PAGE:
In 1845 the British authorities granted a piece of land to Penang’s Siamese community as a gesture of goodwill and to encourage trade with Thailand. The Thai Buddhist temple was built soon after. The original main shrine of Chinese-influence structure stood serving for 88 years before a renovation that made it into what it is today of modern Thai Buddhist architectural style consisting of intricate details and upward flicks of its roof but the golden pagoda kept its original design and structure. When completed in 1910, a loog nimit, which is a consecration and laying of sacred stones ceremony, was performed and the sacred stones were buried beneath the little pagodas around the shrine and pagoda. In the hall next to the main shrine, lies the largest reclining Buddha statue in Penang at 35 metres in length and the third largest in the world. The statue was built in 1958 and it’s gold-plated. A joint Thai-Burmese cemetery lies behind it where you can see graves built with different cultural influences.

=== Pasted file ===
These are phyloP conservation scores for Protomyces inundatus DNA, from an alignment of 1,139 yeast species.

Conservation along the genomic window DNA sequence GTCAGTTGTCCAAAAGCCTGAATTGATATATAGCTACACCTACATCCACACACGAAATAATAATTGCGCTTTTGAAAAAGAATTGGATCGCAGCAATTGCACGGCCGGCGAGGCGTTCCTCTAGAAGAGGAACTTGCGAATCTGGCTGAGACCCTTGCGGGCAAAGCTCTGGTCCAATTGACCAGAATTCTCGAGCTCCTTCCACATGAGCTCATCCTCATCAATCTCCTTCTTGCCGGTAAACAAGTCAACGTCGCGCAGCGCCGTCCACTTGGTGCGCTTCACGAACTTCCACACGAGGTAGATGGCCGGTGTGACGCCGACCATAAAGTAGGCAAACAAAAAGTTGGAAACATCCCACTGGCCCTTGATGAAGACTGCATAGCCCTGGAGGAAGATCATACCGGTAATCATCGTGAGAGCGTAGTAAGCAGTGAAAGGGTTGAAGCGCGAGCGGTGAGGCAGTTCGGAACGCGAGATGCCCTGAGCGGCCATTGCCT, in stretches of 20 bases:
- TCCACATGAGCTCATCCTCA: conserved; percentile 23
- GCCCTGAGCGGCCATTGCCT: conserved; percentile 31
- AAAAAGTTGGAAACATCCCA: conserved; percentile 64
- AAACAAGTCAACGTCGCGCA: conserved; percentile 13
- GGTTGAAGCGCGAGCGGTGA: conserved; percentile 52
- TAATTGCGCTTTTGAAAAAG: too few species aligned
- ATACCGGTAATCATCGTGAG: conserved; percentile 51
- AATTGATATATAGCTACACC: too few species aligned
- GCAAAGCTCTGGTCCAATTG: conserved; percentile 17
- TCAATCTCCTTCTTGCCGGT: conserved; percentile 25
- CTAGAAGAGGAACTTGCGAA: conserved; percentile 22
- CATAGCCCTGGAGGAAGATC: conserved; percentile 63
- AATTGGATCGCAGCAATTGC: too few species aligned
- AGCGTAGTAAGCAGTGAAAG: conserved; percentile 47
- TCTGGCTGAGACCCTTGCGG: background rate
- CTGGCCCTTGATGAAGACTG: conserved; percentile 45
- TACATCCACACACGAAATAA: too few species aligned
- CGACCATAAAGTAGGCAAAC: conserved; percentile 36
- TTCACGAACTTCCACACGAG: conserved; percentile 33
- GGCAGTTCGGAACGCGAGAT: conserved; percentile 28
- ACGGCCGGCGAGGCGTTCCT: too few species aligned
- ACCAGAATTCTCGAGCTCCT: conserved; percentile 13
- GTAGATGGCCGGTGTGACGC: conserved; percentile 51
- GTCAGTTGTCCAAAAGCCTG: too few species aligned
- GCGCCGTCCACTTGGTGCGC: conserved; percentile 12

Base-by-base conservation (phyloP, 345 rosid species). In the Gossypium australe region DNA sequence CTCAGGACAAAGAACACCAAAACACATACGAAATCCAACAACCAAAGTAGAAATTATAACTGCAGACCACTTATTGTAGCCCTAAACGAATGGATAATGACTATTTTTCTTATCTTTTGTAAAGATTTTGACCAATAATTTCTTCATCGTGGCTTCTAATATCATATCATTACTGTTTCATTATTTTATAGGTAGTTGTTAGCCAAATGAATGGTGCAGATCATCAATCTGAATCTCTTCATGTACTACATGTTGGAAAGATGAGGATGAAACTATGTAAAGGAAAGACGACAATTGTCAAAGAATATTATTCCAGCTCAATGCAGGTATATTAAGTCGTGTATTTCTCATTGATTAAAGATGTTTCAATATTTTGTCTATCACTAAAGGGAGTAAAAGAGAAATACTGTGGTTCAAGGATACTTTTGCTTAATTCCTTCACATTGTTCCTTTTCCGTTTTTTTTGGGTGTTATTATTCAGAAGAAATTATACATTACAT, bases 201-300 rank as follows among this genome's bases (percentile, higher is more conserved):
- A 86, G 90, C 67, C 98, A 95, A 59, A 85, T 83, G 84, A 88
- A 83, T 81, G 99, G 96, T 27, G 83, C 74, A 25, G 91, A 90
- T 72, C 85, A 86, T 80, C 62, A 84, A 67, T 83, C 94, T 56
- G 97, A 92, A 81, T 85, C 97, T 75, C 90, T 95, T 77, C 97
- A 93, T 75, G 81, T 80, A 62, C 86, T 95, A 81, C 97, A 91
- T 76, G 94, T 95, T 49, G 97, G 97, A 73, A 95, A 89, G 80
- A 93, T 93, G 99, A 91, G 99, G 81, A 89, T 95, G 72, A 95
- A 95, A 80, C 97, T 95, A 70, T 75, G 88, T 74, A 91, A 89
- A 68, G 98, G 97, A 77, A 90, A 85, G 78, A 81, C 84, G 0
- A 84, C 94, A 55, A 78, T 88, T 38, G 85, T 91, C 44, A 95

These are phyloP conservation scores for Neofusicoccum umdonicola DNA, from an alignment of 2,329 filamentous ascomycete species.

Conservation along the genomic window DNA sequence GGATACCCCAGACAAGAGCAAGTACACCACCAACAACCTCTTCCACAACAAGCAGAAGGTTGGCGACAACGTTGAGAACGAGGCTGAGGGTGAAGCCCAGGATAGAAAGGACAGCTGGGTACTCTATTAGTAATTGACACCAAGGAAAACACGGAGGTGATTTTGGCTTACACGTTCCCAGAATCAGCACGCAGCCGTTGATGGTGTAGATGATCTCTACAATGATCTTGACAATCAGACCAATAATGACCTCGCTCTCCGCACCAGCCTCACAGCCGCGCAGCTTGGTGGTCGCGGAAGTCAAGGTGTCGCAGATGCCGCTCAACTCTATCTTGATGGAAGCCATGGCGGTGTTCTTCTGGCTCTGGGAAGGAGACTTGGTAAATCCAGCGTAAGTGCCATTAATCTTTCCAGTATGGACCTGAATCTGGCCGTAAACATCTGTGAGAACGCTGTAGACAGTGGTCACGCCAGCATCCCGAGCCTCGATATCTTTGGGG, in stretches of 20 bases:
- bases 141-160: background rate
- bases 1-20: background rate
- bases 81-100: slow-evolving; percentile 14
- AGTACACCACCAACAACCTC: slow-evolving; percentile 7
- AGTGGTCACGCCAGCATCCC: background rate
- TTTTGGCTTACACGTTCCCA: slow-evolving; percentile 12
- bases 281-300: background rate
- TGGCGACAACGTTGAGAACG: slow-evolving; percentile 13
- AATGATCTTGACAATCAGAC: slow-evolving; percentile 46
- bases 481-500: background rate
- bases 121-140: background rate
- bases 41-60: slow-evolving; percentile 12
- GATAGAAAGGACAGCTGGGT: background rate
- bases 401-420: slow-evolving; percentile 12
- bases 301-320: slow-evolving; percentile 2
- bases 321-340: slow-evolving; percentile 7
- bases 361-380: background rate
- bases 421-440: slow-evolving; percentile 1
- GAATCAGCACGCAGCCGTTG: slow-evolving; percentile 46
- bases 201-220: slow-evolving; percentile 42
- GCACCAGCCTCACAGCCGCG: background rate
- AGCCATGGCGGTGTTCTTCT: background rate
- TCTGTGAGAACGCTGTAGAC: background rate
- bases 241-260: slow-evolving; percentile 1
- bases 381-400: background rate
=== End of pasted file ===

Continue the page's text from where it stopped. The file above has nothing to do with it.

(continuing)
Church of the Immaculate Conception
This Roman Catholic church is the second oldest in the diocese. It was founded in 1811 by the Thai-Portuguese Catholics from Phuket and Kuala Kedah, who fled from Phuket to avoid Catholic persecution during the leadership of Father John Baptist Pasqual. Father Pasqual first set up his church in a Tent with the dead buried around it, on land that is now the Kelawai Road Catholic Cemetery. In 1819, he built a wooden chapel covered with attap leaves on exactly where the church is currently located, and served as the proper Church of the Immaculate Conception until 1835 when it was replaced by a Portuguese-style brick building. After which, due to a collapse of its ceiling, it was rebuilt in 1899 in Gothic architecture. A renovation done to it in 1960s altered its façade considerably to what it is today. Efforts to conserve this historical building resulted in a recent round of conservation work in 2014.